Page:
Total madness.

On the other side of the Atlantic, the US Bureau of Labor Statistics released (February 23, 2010) its latest mass layoffs data which showed that:

Both mass layoff events and initial claims increased from the prior month after four consecutive over-the-month decreases.

In other words, not a lot is happening in that labour market that is positive. A double-dip is very likely now without further stimulus support.

Other headlines today – among others:

“Downgrade from Moodys could prevent Greece from swapping its bonds with the European Central Bank as collateral for loans” – (Source).

“Investors spooked as Fed says it is investigating role of Goldman Sachs and other companies in Greece’s debt dilemma” (Source).

“More than 20,000 people took to the streets of Athens to demonstrate against the Government’s austerity measures (Source).

Conclusion: there is nothing in the financial and economic news that is signalling that the crisis is over yet which brings me to a piece written last Tuesday (February 23, 2010) by Financial Times economics writer Martin Wolf entitled – The world economy has no easy way out of the mire.

To which a three word response might suffice – no there isn’t. But you will want more from me than that.

Wolf said:

Anybody who looks carefully at the world economy will recognise that a degree of monetary and fiscal stimulus unprecedented in peacetime is all that is prodding it along, not only in high-income countries, but also in big emerging ones. The conventional wisdom is that it will also be possible to manage a smooth exit. Nothing seems less likely …

He then referred to the following graph (which I captured from his article). It is from the OECD Economic Outlook and shows that the private sector in many nations “is now spending far less than its aggregate income”. This is one of the sectoral balances I refer to regularly.

Wolf summarises the OECD analysis of the graph saying that:

… in six of its members (the Netherlands, Switzerland, Sweden, Japan, the UK and Ireland) the private sector will run a surplus of income over spending greater than 10 per cent of gross domestic product this year. Another 13 will have private surpluses between 5 per cent and 10 per cent of GDP. The latter includes the US, with 7.3 per cent. The eurozone private surplus will be 6.7 per cent of GDP and that of the OECD as a whole 7.4 per cent.”

That is a massive reversal from the period that preceded the crisis. The shifts shown for the period 2007 to 2010 are dramatic and unusual by historical standards but just as dramatic and atypical was the period that preceded it when private sectors gorged themselves with debt.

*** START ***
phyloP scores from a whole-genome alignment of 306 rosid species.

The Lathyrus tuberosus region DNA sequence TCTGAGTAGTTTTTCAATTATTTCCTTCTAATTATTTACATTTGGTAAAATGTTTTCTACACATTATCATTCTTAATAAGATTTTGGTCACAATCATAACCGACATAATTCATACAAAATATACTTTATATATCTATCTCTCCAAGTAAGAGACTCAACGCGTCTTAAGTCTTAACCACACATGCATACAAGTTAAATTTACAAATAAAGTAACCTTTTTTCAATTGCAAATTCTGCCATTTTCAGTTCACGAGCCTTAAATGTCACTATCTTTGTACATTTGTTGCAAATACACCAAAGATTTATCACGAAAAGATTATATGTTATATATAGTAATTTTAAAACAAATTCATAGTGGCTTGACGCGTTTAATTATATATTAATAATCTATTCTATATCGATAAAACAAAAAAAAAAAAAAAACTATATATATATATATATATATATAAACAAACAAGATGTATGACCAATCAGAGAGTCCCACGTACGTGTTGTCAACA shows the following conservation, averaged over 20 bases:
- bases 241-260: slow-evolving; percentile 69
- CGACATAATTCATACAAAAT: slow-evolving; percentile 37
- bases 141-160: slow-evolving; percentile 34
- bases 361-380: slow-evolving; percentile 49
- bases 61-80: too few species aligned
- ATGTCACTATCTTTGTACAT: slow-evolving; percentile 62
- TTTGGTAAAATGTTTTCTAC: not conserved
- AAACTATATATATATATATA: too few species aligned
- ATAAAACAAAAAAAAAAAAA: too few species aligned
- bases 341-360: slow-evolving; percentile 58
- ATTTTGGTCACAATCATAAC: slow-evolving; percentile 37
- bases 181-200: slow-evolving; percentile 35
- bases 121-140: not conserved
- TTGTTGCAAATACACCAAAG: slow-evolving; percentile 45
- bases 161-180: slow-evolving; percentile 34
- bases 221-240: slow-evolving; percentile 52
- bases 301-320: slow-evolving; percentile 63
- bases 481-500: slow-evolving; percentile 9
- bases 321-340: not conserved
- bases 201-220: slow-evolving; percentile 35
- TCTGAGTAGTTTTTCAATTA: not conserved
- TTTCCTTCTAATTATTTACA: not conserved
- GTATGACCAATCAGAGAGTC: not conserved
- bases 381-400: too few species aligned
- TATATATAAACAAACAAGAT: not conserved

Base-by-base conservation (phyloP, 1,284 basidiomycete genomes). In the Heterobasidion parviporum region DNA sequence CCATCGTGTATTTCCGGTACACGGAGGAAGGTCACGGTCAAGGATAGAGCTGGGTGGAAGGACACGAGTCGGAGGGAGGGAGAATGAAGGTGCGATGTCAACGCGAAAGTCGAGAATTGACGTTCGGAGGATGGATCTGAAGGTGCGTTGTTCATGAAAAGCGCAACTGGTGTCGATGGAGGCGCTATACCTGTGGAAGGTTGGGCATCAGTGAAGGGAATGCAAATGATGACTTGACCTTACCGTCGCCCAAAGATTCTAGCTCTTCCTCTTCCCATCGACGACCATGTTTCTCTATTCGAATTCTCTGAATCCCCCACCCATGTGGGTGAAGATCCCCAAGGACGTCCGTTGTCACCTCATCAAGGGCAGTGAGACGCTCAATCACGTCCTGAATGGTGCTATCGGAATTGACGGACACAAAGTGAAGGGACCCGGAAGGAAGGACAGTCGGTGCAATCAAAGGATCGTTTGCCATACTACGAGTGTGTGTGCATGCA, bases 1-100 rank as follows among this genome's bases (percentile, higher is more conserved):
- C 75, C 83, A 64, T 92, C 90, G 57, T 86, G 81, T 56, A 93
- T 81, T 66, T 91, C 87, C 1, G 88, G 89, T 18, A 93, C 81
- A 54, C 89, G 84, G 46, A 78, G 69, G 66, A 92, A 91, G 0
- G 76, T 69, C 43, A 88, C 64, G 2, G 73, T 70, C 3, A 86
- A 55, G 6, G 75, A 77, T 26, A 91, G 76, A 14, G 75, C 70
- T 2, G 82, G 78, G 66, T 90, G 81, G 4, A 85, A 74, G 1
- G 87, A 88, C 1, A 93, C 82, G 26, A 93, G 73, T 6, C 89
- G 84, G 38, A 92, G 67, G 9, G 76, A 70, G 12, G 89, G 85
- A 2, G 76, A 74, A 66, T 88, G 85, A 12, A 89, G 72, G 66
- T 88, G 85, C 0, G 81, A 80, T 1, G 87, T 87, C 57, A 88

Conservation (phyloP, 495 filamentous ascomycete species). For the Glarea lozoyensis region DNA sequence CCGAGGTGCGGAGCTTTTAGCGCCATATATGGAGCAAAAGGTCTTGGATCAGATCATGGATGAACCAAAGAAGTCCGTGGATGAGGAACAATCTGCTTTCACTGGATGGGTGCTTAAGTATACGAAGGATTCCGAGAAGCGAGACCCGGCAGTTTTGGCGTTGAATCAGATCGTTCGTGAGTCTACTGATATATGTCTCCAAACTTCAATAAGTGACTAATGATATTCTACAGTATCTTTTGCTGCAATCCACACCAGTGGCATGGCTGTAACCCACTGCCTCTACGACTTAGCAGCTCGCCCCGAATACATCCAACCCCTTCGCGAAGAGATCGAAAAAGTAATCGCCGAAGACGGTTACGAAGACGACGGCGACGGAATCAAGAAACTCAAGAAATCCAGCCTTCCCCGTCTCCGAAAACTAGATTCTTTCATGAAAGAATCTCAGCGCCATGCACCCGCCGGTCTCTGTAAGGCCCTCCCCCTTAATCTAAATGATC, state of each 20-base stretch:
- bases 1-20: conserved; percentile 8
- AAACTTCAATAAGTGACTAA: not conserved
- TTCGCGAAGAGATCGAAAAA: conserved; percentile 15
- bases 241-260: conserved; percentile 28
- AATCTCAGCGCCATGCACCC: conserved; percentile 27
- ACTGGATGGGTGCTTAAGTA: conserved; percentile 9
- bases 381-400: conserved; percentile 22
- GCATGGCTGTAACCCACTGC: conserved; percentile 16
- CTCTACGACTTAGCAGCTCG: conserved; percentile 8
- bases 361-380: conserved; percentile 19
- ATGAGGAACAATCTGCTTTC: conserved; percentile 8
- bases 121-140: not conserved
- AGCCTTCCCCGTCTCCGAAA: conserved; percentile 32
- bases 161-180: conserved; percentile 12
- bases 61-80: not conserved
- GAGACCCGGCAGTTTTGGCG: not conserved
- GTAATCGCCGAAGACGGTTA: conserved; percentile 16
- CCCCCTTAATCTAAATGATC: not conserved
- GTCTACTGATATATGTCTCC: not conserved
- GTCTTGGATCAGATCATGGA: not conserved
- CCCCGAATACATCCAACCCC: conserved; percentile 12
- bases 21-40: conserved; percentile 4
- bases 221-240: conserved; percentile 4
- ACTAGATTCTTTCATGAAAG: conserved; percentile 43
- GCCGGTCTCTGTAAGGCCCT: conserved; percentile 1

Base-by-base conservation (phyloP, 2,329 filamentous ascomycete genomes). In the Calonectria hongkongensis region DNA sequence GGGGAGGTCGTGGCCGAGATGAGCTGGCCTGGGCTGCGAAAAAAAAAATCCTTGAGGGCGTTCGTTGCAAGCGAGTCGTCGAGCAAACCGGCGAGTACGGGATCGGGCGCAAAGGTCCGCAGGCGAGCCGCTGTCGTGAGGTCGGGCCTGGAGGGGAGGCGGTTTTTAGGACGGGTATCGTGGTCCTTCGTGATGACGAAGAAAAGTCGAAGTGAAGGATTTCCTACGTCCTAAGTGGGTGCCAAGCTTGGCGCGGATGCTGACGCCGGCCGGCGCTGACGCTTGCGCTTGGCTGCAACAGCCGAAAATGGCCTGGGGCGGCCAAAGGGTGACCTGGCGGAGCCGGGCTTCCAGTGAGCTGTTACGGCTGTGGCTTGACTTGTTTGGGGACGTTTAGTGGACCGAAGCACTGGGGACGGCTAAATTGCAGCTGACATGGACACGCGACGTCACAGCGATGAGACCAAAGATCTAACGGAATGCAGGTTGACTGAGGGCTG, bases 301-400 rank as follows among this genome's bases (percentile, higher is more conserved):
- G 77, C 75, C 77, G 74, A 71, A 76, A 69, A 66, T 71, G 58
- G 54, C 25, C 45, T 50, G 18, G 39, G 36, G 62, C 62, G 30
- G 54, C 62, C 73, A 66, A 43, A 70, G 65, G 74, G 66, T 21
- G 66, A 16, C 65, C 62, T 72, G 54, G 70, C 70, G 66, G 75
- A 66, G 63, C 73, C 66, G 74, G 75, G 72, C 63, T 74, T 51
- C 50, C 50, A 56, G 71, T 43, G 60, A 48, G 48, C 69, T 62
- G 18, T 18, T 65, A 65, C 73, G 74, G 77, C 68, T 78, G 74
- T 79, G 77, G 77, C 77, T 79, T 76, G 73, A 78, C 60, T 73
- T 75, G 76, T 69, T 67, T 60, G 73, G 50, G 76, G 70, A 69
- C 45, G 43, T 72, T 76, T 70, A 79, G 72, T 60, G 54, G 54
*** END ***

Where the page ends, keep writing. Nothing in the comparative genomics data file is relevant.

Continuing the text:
And … just as dramatic and atypical … was the fact that this debt fuelled economic growth (in construction and real estate etc) which generated tax revenue beyond normal levels and allowed national governments to run budget surpluses.

So while all the tecnocrats in the EMU, the IMF, the OECD and in economics departments around the World were applauding the budget surpluses and proclaiming an end to the business cycle – problem solved – the Great Moderation – the reality was very different and these goons were too ideologically blinkered and stupid to realise it.

All the macroeconomic trends in the last decade or so have been atypical and we are now seeing the adjustment swinging back to more normal sectoral balances – except in the process of adjustment we are getting very large opposite swings – like the move back into overall private sector saving shown in the graph, which is very strong.

The resulting swing in public balances (into deficit) have also been very quick and large by historical standards. But modern monetary theory (MMT) understands these swings are part of the adjustment back to normality – painful as it is.

The swing to private saving was of depression-creating magnitudes. Any economist with job tenure or similar who claims the fiscal interventions were unnecessary (as in Barro yesterday) should offer to resign immediately if they cannot tell us how unemployment would not have risen even more sharply in the face of this private spending contraction. What would have filled the spending gap if not fiscal policy is the question they have to answer?